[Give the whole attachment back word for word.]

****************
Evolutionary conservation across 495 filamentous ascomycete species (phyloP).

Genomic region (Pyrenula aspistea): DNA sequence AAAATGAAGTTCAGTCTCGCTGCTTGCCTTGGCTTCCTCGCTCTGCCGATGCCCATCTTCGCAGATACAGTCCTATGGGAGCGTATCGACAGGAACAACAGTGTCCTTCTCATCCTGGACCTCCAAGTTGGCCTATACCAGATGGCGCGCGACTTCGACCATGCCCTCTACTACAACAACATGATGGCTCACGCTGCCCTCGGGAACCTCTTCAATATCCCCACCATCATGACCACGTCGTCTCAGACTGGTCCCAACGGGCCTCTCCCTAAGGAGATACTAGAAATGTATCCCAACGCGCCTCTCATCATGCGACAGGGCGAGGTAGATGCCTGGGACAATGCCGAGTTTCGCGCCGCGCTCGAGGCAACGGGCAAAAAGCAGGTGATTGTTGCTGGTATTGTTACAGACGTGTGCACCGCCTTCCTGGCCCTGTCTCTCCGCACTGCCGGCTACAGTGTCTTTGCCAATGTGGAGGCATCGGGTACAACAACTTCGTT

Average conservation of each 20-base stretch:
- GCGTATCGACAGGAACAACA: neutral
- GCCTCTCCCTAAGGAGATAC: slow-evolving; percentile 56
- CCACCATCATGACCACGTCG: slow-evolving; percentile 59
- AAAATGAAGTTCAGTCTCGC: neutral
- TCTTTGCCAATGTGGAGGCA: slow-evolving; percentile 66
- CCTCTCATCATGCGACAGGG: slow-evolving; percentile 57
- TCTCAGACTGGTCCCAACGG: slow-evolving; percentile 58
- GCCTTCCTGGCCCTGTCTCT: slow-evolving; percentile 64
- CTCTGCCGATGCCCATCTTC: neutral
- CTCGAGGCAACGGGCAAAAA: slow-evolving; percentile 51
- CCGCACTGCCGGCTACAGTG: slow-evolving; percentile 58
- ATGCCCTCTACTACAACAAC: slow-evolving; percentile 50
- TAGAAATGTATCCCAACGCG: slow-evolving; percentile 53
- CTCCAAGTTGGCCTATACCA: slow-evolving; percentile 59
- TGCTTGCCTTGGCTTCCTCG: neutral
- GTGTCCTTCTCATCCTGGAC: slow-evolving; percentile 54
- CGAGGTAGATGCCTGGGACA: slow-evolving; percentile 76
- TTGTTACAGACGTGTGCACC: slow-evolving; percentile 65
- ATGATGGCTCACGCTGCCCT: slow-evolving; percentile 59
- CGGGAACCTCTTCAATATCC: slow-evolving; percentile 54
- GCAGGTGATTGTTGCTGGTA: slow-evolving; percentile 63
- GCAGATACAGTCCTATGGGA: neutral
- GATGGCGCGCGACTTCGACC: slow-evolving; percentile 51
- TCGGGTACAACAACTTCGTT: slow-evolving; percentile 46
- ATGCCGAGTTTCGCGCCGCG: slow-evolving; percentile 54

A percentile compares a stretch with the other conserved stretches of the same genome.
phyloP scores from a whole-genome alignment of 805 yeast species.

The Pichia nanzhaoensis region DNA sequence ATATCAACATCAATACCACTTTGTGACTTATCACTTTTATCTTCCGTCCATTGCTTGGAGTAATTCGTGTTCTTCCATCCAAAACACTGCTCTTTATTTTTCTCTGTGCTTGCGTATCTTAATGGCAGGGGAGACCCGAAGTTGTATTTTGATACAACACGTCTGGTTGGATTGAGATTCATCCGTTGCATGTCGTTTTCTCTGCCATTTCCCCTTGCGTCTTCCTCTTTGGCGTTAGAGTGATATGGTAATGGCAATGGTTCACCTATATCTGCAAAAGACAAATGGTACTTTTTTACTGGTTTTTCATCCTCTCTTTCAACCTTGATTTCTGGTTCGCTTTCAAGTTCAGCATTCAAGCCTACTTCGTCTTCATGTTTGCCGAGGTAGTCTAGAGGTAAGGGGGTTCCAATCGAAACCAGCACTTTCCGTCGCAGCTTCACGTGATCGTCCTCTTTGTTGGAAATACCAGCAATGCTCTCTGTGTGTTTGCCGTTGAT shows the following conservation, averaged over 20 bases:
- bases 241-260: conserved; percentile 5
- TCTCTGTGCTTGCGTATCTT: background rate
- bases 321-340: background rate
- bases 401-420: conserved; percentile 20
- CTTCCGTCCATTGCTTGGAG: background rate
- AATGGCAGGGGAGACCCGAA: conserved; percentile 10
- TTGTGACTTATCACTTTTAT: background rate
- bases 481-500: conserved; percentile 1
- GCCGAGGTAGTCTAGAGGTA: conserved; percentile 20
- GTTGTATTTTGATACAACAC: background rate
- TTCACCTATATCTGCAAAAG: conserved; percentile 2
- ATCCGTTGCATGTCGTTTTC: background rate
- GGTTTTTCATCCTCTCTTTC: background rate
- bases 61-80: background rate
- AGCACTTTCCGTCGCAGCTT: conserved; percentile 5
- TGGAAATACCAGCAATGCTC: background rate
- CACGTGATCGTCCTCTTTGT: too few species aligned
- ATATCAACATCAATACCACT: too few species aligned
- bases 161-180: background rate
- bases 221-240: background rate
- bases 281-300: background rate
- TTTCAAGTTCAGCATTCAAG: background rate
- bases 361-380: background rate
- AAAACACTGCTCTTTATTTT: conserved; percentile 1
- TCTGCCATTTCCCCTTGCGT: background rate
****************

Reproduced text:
Evolutionary conservation across 495 filamentous ascomycete species (phyloP).

Genomic region (Pyrenula aspistea): DNA sequence AAAATGAAGTTCAGTCTCGCTGCTTGCCTTGGCTTCCTCGCTCTGCCGATGCCCATCTTCGCAGATACAGTCCTATGGGAGCGTATCGACAGGAACAACAGTGTCCTTCTCATCCTGGACCTCCAAGTTGGCCTATACCAGATGGCGCGCGACTTCGACCATGCCCTCTACTACAACAACATGATGGCTCACGCTGCCCTCGGGAACCTCTTCAATATCCCCACCATCATGACCACGTCGTCTCAGACTGGTCCCAACGGGCCTCTCCCTAAGGAGATACTAGAAATGTATCCCAACGCGCCTCTCATCATGCGACAGGGCGAGGTAGATGCCTGGGACAATGCCGAGTTTCGCGCCGCGCTCGAGGCAACGGGCAAAAAGCAGGTGATTGTTGCTGGTATTGTTACAGACGTGTGCACCGCCTTCCTGGCCCTGTCTCTCCGCACTGCCGGCTACAGTGTCTTTGCCAATGTGGAGGCATCGGGTACAACAACTTCGTT

Average conservation of each 20-base stretch:
- GCGTATCGACAGGAACAACA: neutral
- GCCTCTCCCTAAGGAGATAC: slow-evolving; percentile 56
- CCACCATCATGACCACGTCG: slow-evolving; percentile 59
- AAAATGAAGTTCAGTCTCGC: neutral
- TCTTTGCCAATGTGGAGGCA: slow-evolving; percentile 66
- CCTCTCATCATGCGACAGGG: slow-evolving; percentile 57
- TCTCAGACTGGTCCCAACGG: slow-evolving; percentile 58
- GCCTTCCTGGCCCTGTCTCT: slow-evolving; percentile 64
- CTCTGCCGATGCCCATCTTC: neutral
- CTCGAGGCAACGGGCAAAAA: slow-evolving; percentile 51
- CCGCACTGCCGGCTACAGTG: slow-evolving; percentile 58
- ATGCCCTCTACTACAACAAC: slow-evolving; percentile 50
- TAGAAATGTATCCCAACGCG: slow-evolving; percentile 53
- CTCCAAGTTGGCCTATACCA: slow-evolving; percentile 59
- TGCTTGCCTTGGCTTCCTCG: neutral
- GTGTCCTTCTCATCCTGGAC: slow-evolving; percentile 54
- CGAGGTAGATGCCTGGGACA: slow-evolving; percentile 76
- TTGTTACAGACGTGTGCACC: slow-evolving; percentile 65
- ATGATGGCTCACGCTGCCCT: slow-evolving; percentile 59
- CGGGAACCTCTTCAATATCC: slow-evolving; percentile 54
- GCAGGTGATTGTTGCTGGTA: slow-evolving; percentile 63
- GCAGATACAGTCCTATGGGA: neutral
- GATGGCGCGCGACTTCGACC: slow-evolving; percentile 51
- TCGGGTACAACAACTTCGTT: slow-evolving; percentile 46
- ATGCCGAGTTTCGCGCCGCG: slow-evolving; percentile 54

A percentile compares a stretch with the other conserved stretches of the same genome.
phyloP scores from a whole-genome alignment of 805 yeast species.

The Pichia nanzhaoensis region DNA sequence ATATCAACATCAATACCACTTTGTGACTTATCACTTTTATCTTCCGTCCATTGCTTGGAGTAATTCGTGTTCTTCCATCCAAAACACTGCTCTTTATTTTTCTCTGTGCTTGCGTATCTTAATGGCAGGGGAGACCCGAAGTTGTATTTTGATACAACACGTCTGGTTGGATTGAGATTCATCCGTTGCATGTCGTTTTCTCTGCCATTTCCCCTTGCGTCTTCCTCTTTGGCGTTAGAGTGATATGGTAATGGCAATGGTTCACCTATATCTGCAAAAGACAAATGGTACTTTTTTACTGGTTTTTCATCCTCTCTTTCAACCTTGATTTCTGGTTCGCTTTCAAGTTCAGCATTCAAGCCTACTTCGTCTTCATGTTTGCCGAGGTAGTCTAGAGGTAAGGGGGTTCCAATCGAAACCAGCACTTTCCGTCGCAGCTTCACGTGATCGTCCTCTTTGTTGGAAATACCAGCAATGCTCTCTGTGTGTTTGCCGTTGAT shows the following conservation, averaged over 20 bases:
- bases 241-260: conserved; percentile 5
- TCTCTGTGCTTGCGTATCTT: background rate
- bases 321-340: background rate
- bases 401-420: conserved; percentile 20
- CTTCCGTCCATTGCTTGGAG: background rate
- AATGGCAGGGGAGACCCGAA: conserved; percentile 10
- TTGTGACTTATCACTTTTAT: background rate
- bases 481-500: conserved; percentile 1
- GCCGAGGTAGTCTAGAGGTA: conserved; percentile 20
- GTTGTATTTTGATACAACAC: background rate
- TTCACCTATATCTGCAAAAG: conserved; percentile 2
- ATCCGTTGCATGTCGTTTTC: background rate
- GGTTTTTCATCCTCTCTTTC: background rate
- bases 61-80: background rate
- AGCACTTTCCGTCGCAGCTT: conserved; percentile 5
- TGGAAATACCAGCAATGCTC: background rate
- CACGTGATCGTCCTCTTTGT: too few species aligned
- ATATCAACATCAATACCACT: too few species aligned
- bases 161-180: background rate
- bases 221-240: background rate
- bases 281-300: background rate
- TTTCAAGTTCAGCATTCAAG: background rate
- bases 361-380: background rate
- AAAACACTGCTCTTTATTTT: conserved; percentile 1
- TCTGCCATTTCCCCTTGCGT: background rate